xSweden's decision to delay the long awaited improvements to its wind power market comes after the government reorganised its ranks, including the appointment of a new energy minister, Mona Sahlin. Pressure of work is the reason given by government for not yet adding much needed security to the existing green certificates mechanism (Windpower Monthly, December 2004). While expressing concern at the delay, wind industry players concede it is reasonable for Sahlin not to want to make any rush decisions.
xIn parliament, Sahlin has said she is determined that changes to current legislation are made to give wind power "the best possible chance of success." Calling the goal of 10 TWh of wind generation by 2010 "ambitious," Sahlin says government would like to raise it further. "A review of the certificates system is ongoing, but let me stress that the system will be made permanent and thereby create the long term view that is necessary for more investment." The wind industry has presented three different legislative proposals for securing the market. Sahlin also vowed to speed up the site permitting and wind project approval process.
xState owned utility Vattenfall is to have a major role in shaping the future of the electricity industry, she said. "The company's new focus on offshore wind power is a step in the right direction." Sahlin added: "It is the government's view that it will be able to provide up to 5 TWh of the 10 TWh target from renewable sources."
xThe suggestion that 50% of the target is to be met by Vattenfall is causing some concern, however. "The dominance of one or possibly two huge utilities is not good for competition and that is the main problem for Sweden," says Achim Berge of Sweden Offshore Wind, the developer behind the country's largest proposed offshore plant, Krieger's Flak (page 21). "What we need are many smaller utilities, developers and producers, like in Germany, so real competition can be healthy and help create a stable and realistic price structure." Changes to the certificates system, he adds, should be made "as soon as possible and the legislation passed so talks with investors will not be jeopardised."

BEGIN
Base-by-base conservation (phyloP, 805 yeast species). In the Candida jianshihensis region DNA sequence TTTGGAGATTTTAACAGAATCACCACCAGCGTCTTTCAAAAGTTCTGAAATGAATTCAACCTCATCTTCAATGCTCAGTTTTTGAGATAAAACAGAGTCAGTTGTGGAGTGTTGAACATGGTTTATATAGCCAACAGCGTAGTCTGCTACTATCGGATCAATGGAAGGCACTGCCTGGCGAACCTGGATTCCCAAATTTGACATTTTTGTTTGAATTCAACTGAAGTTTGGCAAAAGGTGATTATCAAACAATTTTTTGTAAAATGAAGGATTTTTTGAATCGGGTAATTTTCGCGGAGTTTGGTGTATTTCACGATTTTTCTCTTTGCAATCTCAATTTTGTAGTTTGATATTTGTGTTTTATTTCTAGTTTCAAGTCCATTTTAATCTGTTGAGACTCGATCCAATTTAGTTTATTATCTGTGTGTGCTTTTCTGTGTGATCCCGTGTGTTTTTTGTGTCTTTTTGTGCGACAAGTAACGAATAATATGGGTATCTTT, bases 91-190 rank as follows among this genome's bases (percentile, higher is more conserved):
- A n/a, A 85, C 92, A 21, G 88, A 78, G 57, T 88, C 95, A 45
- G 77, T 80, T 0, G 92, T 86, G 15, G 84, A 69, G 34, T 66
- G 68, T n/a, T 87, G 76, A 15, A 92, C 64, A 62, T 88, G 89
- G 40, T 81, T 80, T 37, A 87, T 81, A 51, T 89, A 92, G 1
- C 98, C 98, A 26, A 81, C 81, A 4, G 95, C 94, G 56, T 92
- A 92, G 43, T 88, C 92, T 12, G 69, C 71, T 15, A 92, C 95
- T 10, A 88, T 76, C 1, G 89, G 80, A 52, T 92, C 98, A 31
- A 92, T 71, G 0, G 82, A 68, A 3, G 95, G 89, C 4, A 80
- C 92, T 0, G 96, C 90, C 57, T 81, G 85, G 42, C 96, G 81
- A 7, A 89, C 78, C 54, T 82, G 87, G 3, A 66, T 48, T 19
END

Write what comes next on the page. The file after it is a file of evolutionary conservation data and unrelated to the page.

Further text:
xGunnar Fredriksson of the Swedish Wind Power Producers Association (SVIF) agrees. The delay, he says, is a setback. "When the government initially promised to confirm its response to our three scenarios, there was a wave of enthusiasm and renewed confidence among developers and producers," he says. "The fear now is that confidence may begin to decrease with yet another delay. Most critical for us is that the changes are decided upon, taken and written down in Swedish law."
xFredriksson is far from pessimistic. "At least we will know our position once and for all," he says. "It makes sense for Norway to join in at the same time, as it will be less upheaval and a smoother transition. I still believe that Norway could have been forced to accept the Swedish terms, but this way at least it should all happen at once."